When I am asked where I get my story ideas, I never have a set answer. Having worked in TV news for many, many years I have always been an avid news follower so news stories have always gotten my interest. I take an interesting story and play what if as I develop characters.
But people too can catch my interest, either with a story of something that happened to them or someone they knew and then I begin considering how to twist it into something else.
But my main source of ideas seems to be places. A location grabs my interest and I want to set a story there. From the first moment I set foot in an old abandoned Victorian house when I was in grade school and thought of a story I became hooked on writing about locations.
My first book, Love on Deck, was based on my spending time at a baseball Spring Training camp. I’ve often told the story of how a walk on the Vancouver Sea Wall gave me the idea for my book, Deadly Messages.
And that brings me to my latest romantic suspense novel, Dead Man’s Rules, just released on Kindle. This book was based on another of those scary trips into the unknown with a bunch of friends. We were scoping out an old company store that was said to have bloody handprint on the wall. No one knew where it came from or how it got there. It was spooky, even if it was barely visible, but it got me to thinking… Before long I concocted the tale of Marco Gonzales, a dying man with plenty of secrets and a reporter who wants to find out the truth about his violent end.
It turned out I couldn’t tell the whole story in just one book, because I fell in love with the little town I created and I found new characters with their own stories to tell. So far I have written one book and parts of two others set in the little town I made up of Rio Rojo, NM
Setting plays a critical part in this story – not just from the standpoint of the old dance hall (which is what I turned the company store into). And I find it plays a big role in all my stories, whether it’s a spooky old house (like Red Fern Manor in Shadows from the Past) or a sunny baseball field.
But writing a good setting can be a challenge. Sometimes I think you need to be at a location, but I also think you need to pay attention to any location you visit. Any place can be a setting for your next book. When I was writing Dead Man, I drew on my roots in a small town, remembering the old drug store with its soda fountain, remembering how you could walk from one end to the next and back in a little more than an hour, which shows you how fast you can drive through it. And I called to mind what you might see as you drove through it as well as the houses in the better part of town and in the more rundown sections and how close they all were. I also recalled the people you might meet in that town, the friendly drug store owner, the grocery store owner who remembered your name.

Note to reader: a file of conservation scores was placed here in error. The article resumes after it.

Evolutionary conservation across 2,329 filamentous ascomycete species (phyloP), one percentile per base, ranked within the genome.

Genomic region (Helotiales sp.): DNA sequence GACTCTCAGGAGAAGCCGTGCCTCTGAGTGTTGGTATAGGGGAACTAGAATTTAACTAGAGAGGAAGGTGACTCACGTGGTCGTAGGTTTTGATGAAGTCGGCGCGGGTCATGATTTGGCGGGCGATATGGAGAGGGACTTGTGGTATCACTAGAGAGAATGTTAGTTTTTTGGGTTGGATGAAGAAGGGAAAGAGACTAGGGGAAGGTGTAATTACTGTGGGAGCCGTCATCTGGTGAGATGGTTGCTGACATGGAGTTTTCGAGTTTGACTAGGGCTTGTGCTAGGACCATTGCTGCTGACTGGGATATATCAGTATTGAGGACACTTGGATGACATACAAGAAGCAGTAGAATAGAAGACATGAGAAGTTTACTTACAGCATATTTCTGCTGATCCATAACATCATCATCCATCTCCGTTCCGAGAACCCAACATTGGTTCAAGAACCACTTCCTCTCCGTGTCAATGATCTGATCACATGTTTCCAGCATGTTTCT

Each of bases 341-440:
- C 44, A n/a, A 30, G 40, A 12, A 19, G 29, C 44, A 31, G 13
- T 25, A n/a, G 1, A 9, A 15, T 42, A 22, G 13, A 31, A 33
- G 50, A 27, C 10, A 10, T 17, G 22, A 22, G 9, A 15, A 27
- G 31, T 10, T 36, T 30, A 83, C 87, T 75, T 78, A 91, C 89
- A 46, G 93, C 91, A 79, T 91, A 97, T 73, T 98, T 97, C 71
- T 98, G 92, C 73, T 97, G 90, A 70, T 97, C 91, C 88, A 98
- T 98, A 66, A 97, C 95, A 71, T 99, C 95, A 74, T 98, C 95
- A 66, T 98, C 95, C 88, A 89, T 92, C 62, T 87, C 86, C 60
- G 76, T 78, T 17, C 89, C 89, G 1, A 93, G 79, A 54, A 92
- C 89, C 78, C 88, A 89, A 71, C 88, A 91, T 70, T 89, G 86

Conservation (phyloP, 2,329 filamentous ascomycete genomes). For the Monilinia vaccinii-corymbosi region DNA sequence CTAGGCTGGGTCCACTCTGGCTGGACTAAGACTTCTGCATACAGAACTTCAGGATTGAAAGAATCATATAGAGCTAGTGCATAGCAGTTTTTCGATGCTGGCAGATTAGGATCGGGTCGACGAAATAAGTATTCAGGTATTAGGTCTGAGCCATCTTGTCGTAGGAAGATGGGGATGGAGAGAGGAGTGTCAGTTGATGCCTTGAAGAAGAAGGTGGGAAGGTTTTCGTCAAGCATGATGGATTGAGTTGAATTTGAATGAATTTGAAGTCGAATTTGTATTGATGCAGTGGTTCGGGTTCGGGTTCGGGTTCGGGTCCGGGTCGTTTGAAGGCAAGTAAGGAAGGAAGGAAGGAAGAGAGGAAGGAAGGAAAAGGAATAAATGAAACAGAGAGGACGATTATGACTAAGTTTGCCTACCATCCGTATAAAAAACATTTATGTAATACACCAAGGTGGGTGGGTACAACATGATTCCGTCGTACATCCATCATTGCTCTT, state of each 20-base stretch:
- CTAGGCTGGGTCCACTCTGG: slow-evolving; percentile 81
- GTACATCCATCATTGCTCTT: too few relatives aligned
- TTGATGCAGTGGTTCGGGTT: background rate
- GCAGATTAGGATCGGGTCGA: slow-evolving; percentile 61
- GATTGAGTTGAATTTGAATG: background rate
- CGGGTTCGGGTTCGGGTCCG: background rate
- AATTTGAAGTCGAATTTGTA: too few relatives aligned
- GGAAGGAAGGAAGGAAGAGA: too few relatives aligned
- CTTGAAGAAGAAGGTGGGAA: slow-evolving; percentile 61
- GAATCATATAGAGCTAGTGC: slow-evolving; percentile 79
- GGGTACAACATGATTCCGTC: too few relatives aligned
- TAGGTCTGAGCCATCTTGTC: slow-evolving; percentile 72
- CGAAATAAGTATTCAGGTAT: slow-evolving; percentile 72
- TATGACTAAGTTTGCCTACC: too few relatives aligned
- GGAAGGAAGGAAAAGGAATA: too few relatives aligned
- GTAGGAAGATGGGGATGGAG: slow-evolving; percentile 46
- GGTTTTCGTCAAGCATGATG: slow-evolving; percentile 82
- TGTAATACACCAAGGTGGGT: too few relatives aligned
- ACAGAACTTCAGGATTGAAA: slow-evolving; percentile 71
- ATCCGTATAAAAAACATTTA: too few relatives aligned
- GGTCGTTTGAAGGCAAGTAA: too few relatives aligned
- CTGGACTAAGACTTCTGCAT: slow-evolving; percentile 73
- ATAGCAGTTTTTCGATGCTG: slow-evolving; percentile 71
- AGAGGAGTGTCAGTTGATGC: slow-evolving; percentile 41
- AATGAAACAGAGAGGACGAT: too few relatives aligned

What I have done over the years is not just bring all my memories back to my stories though, when I travel, I keep future stories in mind. A drive through the mountains means inhaling the mountain air for its particular bite or even a walk on a Denver street means soaking up all the sights, sounds and smells around me so that next time I sit down to write about a city street I can conjure that up. Sitting in Los Angeles traffic not too long ago had me thinking about my next book, Blues at 11, as did a visit to the beach and one of my favorite restaurants there.
Any place you visit can turn into a scene setter in one of your books. Pay attention next time you visit… well anywhere! It could become a location for your next book. By the way, that old company store is still standing though you can't get into it these days and my last visit there to take pictures prompted a whole new round of different story ideas.